"This is what an American geneticist has to say on the subject: `Yet, being an effective policeman, natural selection is extremely conservative by nature. Had evolution been entirely dependent upon natural selection, from a bacterium only numerous forms of bacteria would have emerged. The creation of metazoans, vertebrates and finally mammals from unicellular organisms would have been quite impossible for such big leaps in evolution required the creation of new gene loci with previously nonexistent functions' (Ohno, 1970). All this is rather obvious, but if people wilfully close their eyes to it, they will not see." (Grasse P.-P., "Evolution of Living Organisms: Evidence for a New Theory of Transformation," [1973], Academic Press: New York NY, 1977, pp.217-218)

"It is possible that tandem duplication of one or several genes could produce a marked increase in the amount of genetic material over only a few thousand generations, but it is doubtful that any marked functional diversity could arise in this way. Indeed, quite the reverse. In writing about the lungfish. S. Ohno remarks: `By establishing such a system [tandem duplication] the organism effectively forfeited an opportunity for further evolution. In a manner of speaking, the genome became frozen, while containing enormous genetic redundancy. It is clear that in doing so such a lineage reached an evolutional dead end. It will be shown that what happened to the lungfish also happened to salamanders and newts.... Indeed, this side branch stopped dead at the amphibian stage.'" [Ohno S., "Evolution by Gene Duplication," Springer-Verlag: New York, 1970] (Hoyle F. & Wickramasinghe C., "Evolution from Space", [1981], Paladin: London, 1983, reprint, p.105).

"At all events, tandem duplication does not solve the evolutionary dilemma. It might give a rapid increase in the quantity of genetic material, but it only does so by being highly repetitive, and this will not give a sequence of 'quantum jumps' in the forms of plants and animals, such as is needed to provide for the divergent evolutionary branches shown in Figures 6.6 to 6.10. Repetitions will give some changes, of course, by altering the quantities of certain proteins, but, as Ohno remarks in the above quotation, the changes are much more likely to be stultifying than to lead to adventurous new possibilities." (Hoyle & Wickramasinghe, 1983, p.106).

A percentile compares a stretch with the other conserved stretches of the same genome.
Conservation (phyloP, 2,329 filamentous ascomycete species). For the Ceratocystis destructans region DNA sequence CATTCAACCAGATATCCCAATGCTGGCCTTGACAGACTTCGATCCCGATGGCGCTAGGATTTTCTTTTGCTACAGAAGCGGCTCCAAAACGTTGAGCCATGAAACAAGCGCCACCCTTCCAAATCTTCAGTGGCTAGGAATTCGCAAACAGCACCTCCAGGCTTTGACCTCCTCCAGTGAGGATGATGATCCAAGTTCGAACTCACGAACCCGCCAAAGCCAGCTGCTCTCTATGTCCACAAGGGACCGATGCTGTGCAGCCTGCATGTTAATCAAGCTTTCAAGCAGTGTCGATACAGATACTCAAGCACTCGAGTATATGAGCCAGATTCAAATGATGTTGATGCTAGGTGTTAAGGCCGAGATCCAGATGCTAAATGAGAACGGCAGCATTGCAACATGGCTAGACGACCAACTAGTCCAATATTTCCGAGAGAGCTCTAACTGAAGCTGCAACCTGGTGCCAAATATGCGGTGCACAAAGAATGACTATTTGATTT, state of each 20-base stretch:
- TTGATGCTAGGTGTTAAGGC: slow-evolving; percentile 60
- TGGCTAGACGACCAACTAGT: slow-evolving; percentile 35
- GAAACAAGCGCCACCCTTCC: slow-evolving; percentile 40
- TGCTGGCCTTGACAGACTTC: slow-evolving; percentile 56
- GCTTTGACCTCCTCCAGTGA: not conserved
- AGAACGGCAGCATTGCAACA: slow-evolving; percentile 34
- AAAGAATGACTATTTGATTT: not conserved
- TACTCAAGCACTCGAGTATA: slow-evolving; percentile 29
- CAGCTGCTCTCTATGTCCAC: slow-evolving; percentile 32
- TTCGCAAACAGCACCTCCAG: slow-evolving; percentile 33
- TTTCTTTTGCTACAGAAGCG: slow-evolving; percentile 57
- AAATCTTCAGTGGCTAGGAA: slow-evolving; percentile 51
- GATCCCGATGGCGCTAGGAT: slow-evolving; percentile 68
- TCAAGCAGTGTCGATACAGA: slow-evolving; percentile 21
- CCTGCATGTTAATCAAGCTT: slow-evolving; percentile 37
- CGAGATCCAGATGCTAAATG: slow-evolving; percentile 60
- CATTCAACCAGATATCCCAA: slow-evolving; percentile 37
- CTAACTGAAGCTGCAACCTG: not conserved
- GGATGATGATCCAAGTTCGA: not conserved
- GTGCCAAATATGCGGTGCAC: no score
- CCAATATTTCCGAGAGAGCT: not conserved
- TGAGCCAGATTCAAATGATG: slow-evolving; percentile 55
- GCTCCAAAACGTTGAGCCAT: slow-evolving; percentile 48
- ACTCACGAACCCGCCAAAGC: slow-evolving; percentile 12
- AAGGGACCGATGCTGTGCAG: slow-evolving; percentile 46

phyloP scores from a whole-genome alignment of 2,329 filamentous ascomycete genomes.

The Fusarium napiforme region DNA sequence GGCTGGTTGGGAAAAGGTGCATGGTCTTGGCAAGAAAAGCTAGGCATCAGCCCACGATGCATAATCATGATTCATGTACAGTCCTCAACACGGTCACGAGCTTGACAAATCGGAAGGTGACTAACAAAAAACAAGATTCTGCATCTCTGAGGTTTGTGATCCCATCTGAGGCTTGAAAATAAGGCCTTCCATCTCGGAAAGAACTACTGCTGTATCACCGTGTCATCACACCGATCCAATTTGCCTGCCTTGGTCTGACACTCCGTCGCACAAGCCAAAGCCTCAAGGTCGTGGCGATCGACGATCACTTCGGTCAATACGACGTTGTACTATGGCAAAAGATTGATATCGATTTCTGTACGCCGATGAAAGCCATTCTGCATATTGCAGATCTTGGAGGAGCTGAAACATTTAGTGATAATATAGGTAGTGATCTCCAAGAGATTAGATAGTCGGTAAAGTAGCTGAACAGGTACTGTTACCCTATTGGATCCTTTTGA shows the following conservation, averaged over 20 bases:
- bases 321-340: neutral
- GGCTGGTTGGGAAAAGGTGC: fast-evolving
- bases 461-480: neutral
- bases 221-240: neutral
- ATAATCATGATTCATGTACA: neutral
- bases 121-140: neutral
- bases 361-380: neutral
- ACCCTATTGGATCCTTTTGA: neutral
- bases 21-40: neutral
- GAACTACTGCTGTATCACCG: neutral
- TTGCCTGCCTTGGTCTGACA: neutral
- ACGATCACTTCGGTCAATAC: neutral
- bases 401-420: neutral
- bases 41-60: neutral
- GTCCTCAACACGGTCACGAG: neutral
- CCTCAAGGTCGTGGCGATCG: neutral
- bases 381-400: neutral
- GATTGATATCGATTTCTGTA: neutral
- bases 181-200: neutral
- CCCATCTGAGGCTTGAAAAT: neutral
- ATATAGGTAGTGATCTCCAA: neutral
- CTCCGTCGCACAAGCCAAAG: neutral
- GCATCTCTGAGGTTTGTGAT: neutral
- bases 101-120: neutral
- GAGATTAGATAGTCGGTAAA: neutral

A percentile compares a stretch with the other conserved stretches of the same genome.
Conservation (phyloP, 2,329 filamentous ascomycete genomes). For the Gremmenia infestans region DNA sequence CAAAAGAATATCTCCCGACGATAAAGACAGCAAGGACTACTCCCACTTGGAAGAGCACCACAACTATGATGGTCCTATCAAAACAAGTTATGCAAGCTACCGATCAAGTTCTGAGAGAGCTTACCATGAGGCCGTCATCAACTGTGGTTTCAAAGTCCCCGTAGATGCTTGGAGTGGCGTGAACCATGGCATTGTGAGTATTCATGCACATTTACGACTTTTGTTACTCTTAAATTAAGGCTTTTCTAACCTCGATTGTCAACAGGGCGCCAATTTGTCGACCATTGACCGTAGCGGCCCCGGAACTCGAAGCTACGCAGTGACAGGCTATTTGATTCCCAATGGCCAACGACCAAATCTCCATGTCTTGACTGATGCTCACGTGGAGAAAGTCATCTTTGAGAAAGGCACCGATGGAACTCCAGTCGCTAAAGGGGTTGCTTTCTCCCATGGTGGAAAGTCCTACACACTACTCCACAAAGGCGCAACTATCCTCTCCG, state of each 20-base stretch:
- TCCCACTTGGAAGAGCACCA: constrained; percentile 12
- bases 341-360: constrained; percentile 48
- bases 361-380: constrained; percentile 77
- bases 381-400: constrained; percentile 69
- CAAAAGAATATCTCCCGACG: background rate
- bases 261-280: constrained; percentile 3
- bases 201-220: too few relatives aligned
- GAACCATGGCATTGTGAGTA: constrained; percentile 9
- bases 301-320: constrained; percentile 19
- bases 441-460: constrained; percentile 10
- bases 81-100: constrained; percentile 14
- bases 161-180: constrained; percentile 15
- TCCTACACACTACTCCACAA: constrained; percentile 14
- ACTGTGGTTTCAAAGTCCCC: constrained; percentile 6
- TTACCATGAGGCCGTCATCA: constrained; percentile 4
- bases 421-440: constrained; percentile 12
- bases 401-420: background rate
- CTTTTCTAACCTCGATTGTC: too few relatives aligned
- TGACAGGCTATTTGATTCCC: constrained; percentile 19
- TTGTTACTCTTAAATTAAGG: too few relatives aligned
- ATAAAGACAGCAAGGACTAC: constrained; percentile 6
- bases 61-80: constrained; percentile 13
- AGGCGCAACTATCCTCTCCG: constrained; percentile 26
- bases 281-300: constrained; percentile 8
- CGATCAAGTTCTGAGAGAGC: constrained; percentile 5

"To speed the fixing of neutral mutations, Dr Ohno requires the ancestral breeding group to have been rather small. The free genes then go in biochemical directions that have little to do with natural selection. In this way a gene can drift, even within a reptile, to a form that will be of later use to man. Indeed, the genes are supposed to have drifted to a configuration which determined the later evolution of Figure 6.10, and the still later evolution of Figure 7.2, not by the need to adapt to the immediate environment, but by chance. The chance anticipation of later need continued even up the last stage of Figure 7.2. Thus in his concluding pages Dr Ohno remarks: `Did the genome of our cave dwelling predecessor contain a set or sets of genes which enable modern man to compose music of infinite complexity and write novels with profound meaning? One is compelled to give an affirmative answer .... It looks as though the early Homo was already provided with the intellectual potential which was in great excess of what was needed to cope with the environment of his time.' [Ohno S., "Evolution by Gene Duplication," Springer-Verlag: New York, 1970] Dr Ohno was thus led by his resolute respect for the biological facts to what seems to us a non-Darwinian position almost as marked as our own. The facts, interpreted within a terrestrial theory of the origin and evolution of life, force one to suppose not only that chance faced up to the incredibly minute probability of discovering the enzymes and other basic biochemical substances, a probability we calculated in chapter 2 to be less than 10^40, 000, but that chance mutations also produced genes which were to prove capable of writing the symphonies of Beethoven and the plays of Shakespeare. This is the position to which one is inevitably led by following an Earth-bound theory, a position that we believe to constitute a reductio ad absurdum disproof of that theory." (Hoyle & Wickramasinghe, 1983, pp.106-108).

As I said, IIRC, mere duplication of an entire genome adds no extra information.

And as I said, IIRC, it must have been a *very special* genome duplication that created an entire *phylum*, the angiosperms. Such an event would be indistinguishable from a miracle (which I assume it *was*)!

Stephen E. Jones